I am currently editing a special issue, and as one of the essays in the issue discusses the non-auratic in Benjaminian terms, I have been thinking a lot about Benjamin and the aura of late. It’s like the best part of grad school all over again, but with fewer spontaneous Wordsworthian hiking trips.
The thing is, the mechanical reproduction essay has always bothered me. This is because I like the aura. I am a Victorianist, after all, but more than that, I am a collector of Victoriana. No matter how troublingly bourgeois/elitist it may have been and still is to fetishize art objects, I covet them all the same. And my most auratic object is one that has been mass-produced, to the tune of 34,000 copies.
Take these books, for instance. How wonderful it would be, I begin to fantasize while reading the article, to discover an errant first edition of Wuthering Heights at a garage sale. The most desirable book on this list of “the most valuable rare books in existence” (a problematic list: where is the Dickens?) is really a toss-up for me between the Gutenberg Bible and the copy of Frankenstein, signed by Mary Shelley to Byron. The first book is the first book, and it’s kind of hard to argue with that, but the signed copy has the added bonus of combining the aura of the first edition with the celebrity mystique of authors in the plural.
The list makes me ruminate on my own fledgling collection, which consists of several old but not first editions that once belonged to my grandmother; several daguerreotypes, tintypes, cartes de visite, and stereoviews; a penny from 1853 that cost $20 in 2010; an original illustration from Bleak House that must have been cut out of the novel and that consequently makes me feel guilty every time I look at it; and a first edition of Bleak House. I will admit to treating the first edition with all the auratic esteem of a holy relic on occasion, and without much reason. The book was clearly read multiple times, it is sturdy in its binding, and it was clearly meant–like all of Dickens’s novels–to be read. I suppose if everyone had treated Dickens’s novels like auratic objects, we would never know what he had written about; it is, after all, difficult to read small typeset at a distance.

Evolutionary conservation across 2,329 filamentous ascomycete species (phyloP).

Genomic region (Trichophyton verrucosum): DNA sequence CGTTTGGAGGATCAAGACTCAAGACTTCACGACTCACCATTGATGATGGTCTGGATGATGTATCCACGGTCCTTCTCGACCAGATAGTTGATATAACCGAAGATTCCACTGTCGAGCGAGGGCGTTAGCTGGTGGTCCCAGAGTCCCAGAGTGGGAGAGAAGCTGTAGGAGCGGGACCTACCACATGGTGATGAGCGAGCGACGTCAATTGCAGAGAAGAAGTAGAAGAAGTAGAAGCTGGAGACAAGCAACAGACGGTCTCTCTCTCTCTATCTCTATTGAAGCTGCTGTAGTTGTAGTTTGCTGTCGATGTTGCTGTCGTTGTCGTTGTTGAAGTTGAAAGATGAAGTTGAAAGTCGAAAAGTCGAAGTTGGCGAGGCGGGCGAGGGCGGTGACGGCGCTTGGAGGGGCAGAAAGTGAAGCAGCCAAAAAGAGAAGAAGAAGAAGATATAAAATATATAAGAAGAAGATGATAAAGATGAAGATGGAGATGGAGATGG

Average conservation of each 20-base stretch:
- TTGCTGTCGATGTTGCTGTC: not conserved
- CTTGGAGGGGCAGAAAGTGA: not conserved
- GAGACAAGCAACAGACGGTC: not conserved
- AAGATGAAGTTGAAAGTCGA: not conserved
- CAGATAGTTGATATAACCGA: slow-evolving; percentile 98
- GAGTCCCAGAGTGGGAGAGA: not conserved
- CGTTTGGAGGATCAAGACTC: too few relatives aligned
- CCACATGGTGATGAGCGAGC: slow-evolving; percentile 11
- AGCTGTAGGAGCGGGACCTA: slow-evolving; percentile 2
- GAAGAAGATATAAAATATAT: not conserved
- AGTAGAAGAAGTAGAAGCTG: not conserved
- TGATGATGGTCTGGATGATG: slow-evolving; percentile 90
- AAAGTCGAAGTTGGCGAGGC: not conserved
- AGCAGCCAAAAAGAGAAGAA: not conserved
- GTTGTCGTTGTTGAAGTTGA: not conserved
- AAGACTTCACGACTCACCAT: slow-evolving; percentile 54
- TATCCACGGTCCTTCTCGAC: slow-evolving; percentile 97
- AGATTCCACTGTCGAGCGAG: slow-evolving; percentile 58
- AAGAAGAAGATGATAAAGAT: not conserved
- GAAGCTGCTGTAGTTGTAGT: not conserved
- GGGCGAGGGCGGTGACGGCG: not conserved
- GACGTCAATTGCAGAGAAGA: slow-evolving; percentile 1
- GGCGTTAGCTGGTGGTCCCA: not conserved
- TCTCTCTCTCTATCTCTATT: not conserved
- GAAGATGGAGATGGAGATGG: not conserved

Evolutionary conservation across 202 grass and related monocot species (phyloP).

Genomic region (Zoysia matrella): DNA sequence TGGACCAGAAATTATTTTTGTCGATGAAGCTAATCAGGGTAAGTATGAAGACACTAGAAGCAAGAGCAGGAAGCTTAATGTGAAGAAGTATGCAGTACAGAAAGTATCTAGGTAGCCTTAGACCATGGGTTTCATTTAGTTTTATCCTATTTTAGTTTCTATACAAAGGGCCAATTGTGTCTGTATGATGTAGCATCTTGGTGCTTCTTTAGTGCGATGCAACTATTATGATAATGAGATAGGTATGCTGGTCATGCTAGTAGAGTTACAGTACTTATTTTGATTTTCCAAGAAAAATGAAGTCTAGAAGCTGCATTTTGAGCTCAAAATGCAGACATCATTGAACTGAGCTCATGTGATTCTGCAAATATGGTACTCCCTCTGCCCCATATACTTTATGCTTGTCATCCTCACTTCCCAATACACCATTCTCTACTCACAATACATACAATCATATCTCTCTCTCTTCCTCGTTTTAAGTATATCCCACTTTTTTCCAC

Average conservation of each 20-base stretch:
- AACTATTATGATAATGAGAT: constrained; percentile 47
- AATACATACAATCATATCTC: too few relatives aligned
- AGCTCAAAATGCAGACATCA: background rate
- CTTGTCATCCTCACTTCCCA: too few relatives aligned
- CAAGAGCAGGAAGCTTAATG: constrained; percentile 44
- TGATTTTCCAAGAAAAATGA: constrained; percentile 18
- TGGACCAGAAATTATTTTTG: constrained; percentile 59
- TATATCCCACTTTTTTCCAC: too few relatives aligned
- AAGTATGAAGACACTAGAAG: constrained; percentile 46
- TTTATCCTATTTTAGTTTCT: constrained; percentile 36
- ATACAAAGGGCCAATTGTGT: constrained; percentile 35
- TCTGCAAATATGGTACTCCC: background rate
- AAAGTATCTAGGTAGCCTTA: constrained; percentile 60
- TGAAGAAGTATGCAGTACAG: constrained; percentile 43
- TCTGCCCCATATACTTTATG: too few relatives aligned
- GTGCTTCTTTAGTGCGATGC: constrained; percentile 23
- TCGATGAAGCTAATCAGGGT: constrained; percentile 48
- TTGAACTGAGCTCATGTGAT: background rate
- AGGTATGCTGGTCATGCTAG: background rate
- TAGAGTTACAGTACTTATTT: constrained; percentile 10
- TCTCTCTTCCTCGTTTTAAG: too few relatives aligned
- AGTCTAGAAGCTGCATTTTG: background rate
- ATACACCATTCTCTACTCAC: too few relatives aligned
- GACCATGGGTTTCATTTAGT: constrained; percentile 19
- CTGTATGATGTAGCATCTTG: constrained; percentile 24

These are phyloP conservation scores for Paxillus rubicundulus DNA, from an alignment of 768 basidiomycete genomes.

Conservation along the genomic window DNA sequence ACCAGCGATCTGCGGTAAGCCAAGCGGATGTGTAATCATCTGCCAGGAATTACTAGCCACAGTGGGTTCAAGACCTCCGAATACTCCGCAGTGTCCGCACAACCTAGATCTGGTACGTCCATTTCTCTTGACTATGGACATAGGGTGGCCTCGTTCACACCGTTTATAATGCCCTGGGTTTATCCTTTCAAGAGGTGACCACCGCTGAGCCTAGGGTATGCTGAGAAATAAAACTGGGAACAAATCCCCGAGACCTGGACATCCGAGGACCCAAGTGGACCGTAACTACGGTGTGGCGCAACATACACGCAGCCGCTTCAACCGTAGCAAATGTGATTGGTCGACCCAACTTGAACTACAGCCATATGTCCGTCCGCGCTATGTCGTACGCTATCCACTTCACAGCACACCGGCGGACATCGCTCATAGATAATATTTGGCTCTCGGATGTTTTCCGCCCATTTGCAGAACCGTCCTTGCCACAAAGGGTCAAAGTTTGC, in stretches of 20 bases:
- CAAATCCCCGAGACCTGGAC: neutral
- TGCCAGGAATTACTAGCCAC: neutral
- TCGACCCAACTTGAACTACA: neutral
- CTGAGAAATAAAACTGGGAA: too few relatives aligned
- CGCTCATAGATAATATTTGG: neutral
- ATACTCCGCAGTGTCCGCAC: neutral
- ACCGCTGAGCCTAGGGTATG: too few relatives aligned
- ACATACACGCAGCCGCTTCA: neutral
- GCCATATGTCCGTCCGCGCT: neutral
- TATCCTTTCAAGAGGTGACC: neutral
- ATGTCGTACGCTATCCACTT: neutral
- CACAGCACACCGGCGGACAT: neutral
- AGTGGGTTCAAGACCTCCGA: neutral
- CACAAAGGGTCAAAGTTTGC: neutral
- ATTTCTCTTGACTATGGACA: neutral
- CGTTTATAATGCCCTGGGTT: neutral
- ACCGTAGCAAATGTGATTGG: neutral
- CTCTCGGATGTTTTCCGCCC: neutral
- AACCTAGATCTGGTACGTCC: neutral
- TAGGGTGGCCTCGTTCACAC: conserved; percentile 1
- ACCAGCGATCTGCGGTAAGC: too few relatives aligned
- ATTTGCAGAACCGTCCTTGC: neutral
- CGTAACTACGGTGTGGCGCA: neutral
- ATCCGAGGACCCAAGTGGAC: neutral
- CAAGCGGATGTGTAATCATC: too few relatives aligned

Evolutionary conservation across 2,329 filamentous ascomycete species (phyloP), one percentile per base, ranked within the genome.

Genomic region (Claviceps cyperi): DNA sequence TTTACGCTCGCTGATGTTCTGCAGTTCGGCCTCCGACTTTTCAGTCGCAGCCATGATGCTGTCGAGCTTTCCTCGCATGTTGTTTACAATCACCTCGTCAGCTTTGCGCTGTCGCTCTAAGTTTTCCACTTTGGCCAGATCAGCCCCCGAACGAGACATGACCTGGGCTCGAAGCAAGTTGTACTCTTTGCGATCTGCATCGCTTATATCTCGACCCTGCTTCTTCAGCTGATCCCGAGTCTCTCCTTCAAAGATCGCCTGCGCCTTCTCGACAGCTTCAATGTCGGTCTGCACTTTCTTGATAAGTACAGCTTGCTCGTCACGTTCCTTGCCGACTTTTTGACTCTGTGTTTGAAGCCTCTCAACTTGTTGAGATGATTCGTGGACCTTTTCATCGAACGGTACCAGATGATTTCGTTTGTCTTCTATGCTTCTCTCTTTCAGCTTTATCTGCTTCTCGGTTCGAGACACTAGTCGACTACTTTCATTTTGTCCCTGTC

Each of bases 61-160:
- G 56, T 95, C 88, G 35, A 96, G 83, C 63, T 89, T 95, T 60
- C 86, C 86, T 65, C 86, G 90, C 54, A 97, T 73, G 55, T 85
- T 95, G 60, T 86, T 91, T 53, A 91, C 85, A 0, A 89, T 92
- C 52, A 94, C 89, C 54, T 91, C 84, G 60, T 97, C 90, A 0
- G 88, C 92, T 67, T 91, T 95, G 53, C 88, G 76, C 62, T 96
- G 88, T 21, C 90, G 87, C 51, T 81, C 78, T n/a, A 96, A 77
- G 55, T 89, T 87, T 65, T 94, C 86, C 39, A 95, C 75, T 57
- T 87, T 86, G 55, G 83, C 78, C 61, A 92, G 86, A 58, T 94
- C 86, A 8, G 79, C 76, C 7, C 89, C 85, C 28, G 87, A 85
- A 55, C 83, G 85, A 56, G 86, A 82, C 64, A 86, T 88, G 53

My first edition has been mechanically reproduced in various ways, of course–the text and illustrations clearly use print technology, and according to the Glasgow University Library Special Collections Department, approximately 34,000 complete first editions editions of the text were sold in the form of monthly parts (from which my copy is bound). How can I feel the aura from a book that was 1 in 34,000?
I think the aura inheres in the word “first.” While intellectually I understand that there were many other “firsts,” in practice I don’t think about those other copies–I consider my first edition the first. My book takes on an added auratic charge when I consider its differences–its particular foxing, its unique binding. These things diminish the value of the book, but in the process increases its auratic power.
Is the process of rendering auratic a mechanically reproduced art object a depoliticizing, fascist process? Or does it possibly indicate an acceptance of mechanical reproduction into more facets of psychic life? Can the aura be politicized?